Every Field Must Lay Fallow

Every Field Must Lay Fallow

Maybe you are in the middle of a dry spell so severe your lips are parched.

I’m sorry. I know that feeling — that sinking, empty, aching feeling — and I wouldn’t wish it on anyone.

But I know that eventually it will end. And you will live through it. I’m sorry I can’t say how long “eventually” will be, but I do know that you will get your mojo back.

You are an artist.

And sometimes artists endure extended periods during which it seems as if nothing’s happening.

It ’s called acedia, meaning “spiritual torpor and apathy; ennui” or “anomie in societies or individuals, a condition of instability resulting from a breakdown of standards and values or from a lack of purpose or ideals.”

And it doesn’t mean you’re dead inside.

It just means that you’ve temporarily lost the ability to feel joy in your work. Which is sad.

But if you accept this dry spell as a stage in the artistic process, feeling fully confident that no one and nothing can ever take away your identity as an artist (after all, they haven’t been able to make it go away yet, have they?), you just might survive.

Maybe this is the time to pursue some of those other things you always say you want to do. Volunteer more. Have lunch with friends.

Take a temporary job in a field that ’s of interest to you. Spend more time with children. Read all those books you’ve got piled up. Plan a trip. Sit on the couch with the television off.

Whatever happens, don’t give up on yourself.

Eventually you will get a little tickle. An idea will whisper to you. You’ll catch yourself thinking, “I wonder if . . .” and you’ll be off to the races again, productive, happy, and rejoicing in the renewal of your vibrant, creative voice.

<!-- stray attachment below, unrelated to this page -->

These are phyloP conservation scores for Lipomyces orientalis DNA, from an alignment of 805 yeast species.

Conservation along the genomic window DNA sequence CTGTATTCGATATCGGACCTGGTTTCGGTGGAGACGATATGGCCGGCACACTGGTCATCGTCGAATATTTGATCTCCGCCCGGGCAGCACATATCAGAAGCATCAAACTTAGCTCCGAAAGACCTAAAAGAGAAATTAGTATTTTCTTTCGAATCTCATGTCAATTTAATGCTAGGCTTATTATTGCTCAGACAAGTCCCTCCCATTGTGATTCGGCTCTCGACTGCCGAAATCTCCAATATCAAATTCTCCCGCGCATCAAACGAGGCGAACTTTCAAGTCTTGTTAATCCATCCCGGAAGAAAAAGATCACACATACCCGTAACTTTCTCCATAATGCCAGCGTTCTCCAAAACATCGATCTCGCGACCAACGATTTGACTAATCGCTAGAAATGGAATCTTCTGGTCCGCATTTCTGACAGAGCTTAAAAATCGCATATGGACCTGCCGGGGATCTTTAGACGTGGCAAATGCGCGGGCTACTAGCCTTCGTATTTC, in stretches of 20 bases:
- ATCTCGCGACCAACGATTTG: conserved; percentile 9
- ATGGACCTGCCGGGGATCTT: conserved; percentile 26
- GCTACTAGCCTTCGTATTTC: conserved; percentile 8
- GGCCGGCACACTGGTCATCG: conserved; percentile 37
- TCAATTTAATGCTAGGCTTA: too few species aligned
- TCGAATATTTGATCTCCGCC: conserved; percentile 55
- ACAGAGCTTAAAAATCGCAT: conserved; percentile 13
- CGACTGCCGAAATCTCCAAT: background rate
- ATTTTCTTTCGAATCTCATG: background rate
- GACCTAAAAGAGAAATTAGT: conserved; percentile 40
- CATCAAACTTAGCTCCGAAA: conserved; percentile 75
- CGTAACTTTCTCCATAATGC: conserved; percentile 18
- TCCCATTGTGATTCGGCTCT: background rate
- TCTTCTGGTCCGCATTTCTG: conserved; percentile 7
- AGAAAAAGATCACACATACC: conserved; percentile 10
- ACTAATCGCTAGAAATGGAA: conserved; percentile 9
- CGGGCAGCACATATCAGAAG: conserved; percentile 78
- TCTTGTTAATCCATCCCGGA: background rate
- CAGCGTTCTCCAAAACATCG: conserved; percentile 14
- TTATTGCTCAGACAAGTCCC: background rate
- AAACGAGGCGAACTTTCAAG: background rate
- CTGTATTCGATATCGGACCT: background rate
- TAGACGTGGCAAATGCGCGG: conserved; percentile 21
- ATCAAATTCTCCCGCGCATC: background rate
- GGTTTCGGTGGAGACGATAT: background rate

Slogging Through The Middle

It’s so exciting at The Beginning, isn’t it?

You’re learning, you’re launching, you’re out there on the far edge of your experience and it’s a real thrill.


Then comes The Middle.

The Middle is where it gets kinda boring. It’s when the to-do list becomes an exercise in tedium. The End might have certain charms, but there’s very little that’s sexy about The Middle.

It’s like how Christmas shopping is for some people: way-super-fun picking out the lovely gifts for the people you adore, wrapping and shipping is an unbelievable drag but then witnessing the unwrapping of the gift is a blast.

So – how do you stay motivated through The Middle?

1) Remember your values. You began this process with the idea that your work will bring something important (more peace, greater enlightenment, better banana bread, thinner thighs…) to the world. Picture that effect rippling out in the world. Feel the joy. When you can’t get the train set suitably wrapped, it can be very invigorating to focus on the future: the delighted look on your little engineer’s face upon opening.

2) Delegate. Get help. Farm it out. Beg, borrow or trade. The work that is a giant drag for you might actually be sort of fun for someone else. Plus, that other person is not burdened by your story about your journey. (They aren’t thinking, “Oh, I should be done with this by now” or “This is probably a really dumb idea” or “Who cares about enlightenment anyway?” They are just doing the work.)

3) Pursue clarity. Put the to-do list down, turn off your phone and sit quietly for five minutes. No distractions. No music. Lock yourself in the bathroom to get away from the family if you have to, but find the place that is quiet inside of your head and hang out there. Deep breaths. Tell the monkey mind to zip it and call upon your more evolved, more loving, more spiritually evolved self. Put your hand on your belly and tune in to your Inner Wisdom, your Intuition, your Higher Self.

Listen closely to what that still, small voice has to say.

The Middle feels a little better now, huh?